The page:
When the original Super Smash Bros. came out I felt like the coolest kid in school. Sure, everyone knew who Mario and Pikachu were, but I was able to tell anyone who’d listen (and several that wouldn’t) who Fox was, or why Kirby was so important. I knew the roster inside out, and when I unlocked the likes of Luigi and Jigglypuff that trend continued. Even Captain Falcon was a familiar face, thanks to my older brother having rented F-Zero X.
Then there was Ness.
I couldn’t believe my eyes, a character I had no prior familiarity with. Nobody my age knew who he was, my brother didn’t know who he was, and the nice people at Blockbuster kindly asked me to stop calling. All I had to go off of was a single clue: EarthBound (SNES) listed on his profile page. I immediately had to learn how to play as this exciting new face. He was a kid, just like me, and didn’t fight with a sword or blaster. He had a baseball bat, a yo-yo, and the powers of his mind. While Kirby has always held a special place in my heart, Ness became (and has been to this day) my Smash Bros. main and sparked my fondness for the incredible world he came from.
Fast forward a bit and I’d done my homework on the matter, with a copy of the game now enshrined amongst my collection. EarthBound had become something very special to me, something that I wanted to share with as many people as I could. It wasn’t just because it was an enjoyable game or that it was an anomaly amongst its contemporaries. EarthBound has heart and soul, and a sort of way about it that can overtake you if you let it. Nintendo games have that quality, that N-Factor to them that makes you smile any time you open a chest in Zelda or hear a 1-up chime in Mario. That said, the way it manifests in EarthBound is more subtle and in turn more enveloping. This is a full, living world where everyone has something to say to you and even if it doesn’t matter, it all has purpose.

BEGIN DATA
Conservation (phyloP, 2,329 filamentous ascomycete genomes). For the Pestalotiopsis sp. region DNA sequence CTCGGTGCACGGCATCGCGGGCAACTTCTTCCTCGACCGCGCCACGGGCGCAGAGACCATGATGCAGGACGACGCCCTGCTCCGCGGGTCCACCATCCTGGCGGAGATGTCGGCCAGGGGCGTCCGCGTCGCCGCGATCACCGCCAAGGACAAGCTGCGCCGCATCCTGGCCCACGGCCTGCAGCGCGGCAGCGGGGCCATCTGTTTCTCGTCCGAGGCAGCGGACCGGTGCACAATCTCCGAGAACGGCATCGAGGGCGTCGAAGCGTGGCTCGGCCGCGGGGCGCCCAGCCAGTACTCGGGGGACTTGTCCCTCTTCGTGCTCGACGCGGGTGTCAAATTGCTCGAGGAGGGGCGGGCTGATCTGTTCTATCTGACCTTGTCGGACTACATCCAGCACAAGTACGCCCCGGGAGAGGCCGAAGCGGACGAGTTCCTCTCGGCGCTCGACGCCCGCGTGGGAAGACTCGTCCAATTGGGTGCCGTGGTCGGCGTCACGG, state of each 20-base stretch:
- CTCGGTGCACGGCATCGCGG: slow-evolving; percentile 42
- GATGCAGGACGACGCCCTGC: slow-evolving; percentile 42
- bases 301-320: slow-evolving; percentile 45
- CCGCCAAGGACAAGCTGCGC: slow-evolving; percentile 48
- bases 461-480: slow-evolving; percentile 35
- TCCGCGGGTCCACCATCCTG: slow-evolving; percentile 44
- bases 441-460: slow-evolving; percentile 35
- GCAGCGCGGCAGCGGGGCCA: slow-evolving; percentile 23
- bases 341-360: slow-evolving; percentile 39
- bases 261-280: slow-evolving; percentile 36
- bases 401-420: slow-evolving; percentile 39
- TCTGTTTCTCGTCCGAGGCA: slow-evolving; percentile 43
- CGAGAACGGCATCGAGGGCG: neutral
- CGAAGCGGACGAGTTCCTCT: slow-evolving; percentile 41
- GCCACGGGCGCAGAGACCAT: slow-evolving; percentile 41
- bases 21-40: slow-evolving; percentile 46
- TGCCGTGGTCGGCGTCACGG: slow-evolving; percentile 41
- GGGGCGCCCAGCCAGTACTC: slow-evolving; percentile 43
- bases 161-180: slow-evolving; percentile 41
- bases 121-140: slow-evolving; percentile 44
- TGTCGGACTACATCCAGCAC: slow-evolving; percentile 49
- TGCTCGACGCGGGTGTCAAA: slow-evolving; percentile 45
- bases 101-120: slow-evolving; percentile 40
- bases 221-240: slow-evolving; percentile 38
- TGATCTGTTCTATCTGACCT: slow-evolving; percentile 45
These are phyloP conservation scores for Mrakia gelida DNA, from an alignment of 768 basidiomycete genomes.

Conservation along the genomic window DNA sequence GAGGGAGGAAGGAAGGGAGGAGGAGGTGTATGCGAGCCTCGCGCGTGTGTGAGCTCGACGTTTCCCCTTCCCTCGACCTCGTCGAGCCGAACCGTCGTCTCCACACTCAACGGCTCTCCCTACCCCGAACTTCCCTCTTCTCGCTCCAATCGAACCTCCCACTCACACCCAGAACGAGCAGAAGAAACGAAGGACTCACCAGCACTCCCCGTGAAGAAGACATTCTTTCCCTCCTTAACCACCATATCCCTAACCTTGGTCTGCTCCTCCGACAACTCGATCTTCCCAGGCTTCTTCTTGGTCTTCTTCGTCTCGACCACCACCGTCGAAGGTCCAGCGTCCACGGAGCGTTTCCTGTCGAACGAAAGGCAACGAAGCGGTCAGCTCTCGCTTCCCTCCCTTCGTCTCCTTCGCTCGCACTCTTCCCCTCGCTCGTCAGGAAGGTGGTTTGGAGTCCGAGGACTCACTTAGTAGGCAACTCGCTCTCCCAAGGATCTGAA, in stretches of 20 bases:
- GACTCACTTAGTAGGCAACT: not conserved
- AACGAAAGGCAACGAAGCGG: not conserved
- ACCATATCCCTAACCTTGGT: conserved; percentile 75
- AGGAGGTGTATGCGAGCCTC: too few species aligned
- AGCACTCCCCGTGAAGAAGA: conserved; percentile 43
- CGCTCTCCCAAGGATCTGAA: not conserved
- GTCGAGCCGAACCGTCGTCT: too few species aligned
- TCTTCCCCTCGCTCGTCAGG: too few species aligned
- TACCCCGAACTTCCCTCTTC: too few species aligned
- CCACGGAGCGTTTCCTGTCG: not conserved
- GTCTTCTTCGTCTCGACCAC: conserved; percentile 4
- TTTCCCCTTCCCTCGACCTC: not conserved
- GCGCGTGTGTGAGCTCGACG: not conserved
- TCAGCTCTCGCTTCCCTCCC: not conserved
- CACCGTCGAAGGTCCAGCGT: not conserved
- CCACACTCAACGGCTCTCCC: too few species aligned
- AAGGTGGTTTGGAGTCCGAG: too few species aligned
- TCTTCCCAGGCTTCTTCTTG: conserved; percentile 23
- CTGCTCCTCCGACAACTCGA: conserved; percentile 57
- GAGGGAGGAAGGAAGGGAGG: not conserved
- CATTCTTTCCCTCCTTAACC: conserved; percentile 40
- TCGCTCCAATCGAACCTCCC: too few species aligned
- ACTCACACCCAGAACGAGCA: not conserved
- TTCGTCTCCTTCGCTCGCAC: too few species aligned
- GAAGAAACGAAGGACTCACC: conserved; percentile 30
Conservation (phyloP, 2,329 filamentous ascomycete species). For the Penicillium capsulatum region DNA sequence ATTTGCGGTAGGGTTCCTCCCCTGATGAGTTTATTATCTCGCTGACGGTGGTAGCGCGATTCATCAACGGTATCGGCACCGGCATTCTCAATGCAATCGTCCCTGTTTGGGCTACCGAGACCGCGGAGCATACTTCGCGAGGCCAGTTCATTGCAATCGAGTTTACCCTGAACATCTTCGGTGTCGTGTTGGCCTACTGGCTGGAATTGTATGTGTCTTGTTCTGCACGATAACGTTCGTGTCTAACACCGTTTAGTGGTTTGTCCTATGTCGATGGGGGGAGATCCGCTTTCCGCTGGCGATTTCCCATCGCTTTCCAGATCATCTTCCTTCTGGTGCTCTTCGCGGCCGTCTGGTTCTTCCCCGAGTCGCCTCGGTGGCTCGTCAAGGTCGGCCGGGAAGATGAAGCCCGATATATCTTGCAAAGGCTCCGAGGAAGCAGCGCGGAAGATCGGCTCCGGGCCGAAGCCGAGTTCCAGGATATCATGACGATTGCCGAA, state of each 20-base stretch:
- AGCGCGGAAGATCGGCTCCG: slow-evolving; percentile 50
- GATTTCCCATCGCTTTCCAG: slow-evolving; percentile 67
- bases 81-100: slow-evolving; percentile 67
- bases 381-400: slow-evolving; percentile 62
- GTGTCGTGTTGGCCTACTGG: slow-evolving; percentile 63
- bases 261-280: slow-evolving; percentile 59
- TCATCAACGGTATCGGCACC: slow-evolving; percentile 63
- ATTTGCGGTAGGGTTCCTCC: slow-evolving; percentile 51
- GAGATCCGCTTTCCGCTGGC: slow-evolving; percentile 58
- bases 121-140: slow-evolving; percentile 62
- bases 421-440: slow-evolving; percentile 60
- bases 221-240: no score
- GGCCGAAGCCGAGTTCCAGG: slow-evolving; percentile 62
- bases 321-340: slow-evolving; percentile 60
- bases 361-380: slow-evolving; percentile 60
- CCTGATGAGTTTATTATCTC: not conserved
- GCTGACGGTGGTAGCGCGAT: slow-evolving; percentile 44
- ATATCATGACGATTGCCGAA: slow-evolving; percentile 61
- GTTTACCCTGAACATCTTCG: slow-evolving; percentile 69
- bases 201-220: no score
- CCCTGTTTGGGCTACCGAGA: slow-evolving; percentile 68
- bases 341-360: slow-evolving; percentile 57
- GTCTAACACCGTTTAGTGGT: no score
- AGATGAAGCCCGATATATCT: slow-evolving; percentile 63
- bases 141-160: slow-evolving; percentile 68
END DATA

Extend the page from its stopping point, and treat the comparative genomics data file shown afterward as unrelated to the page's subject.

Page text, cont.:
If I had to compare EarthBound’s game feel to anything else, it would be Pokémon. With an interconnected world full of random, turn-based encounters (though with some control over your engagement with them) with imaginative, memorable creatures as well as eight key areas to reach and battle with a stronger force; it’s easy to see the surface level comparisons. More impressive though are the more subtle similarities that serve to bring a familiar emotional response. The idea of children being free-range, traveling the world without supervision for a greater purpose is something that always brings a smile to my face. More importantly, they both take steps to illustrate that even if adventuring is fun and with purpose, they emphasize that home is just as crucial, always providing a loving family and a sense of nostalgia for where everything started. The power of friendship and trust thrives at the center of both franchises: with Pokémon it’s between you and your captured partners, while in EarthBound it’s both with those you travel with and, more remarkably, with the people you encounter along the way. The similarities aren’t coincidental, as many staff members who started work on the first Mother/EarthBound Beginnings would later go on to work on Pokémon as a whole, including current Pokémon Company CEO Tsunekazu Ishihara.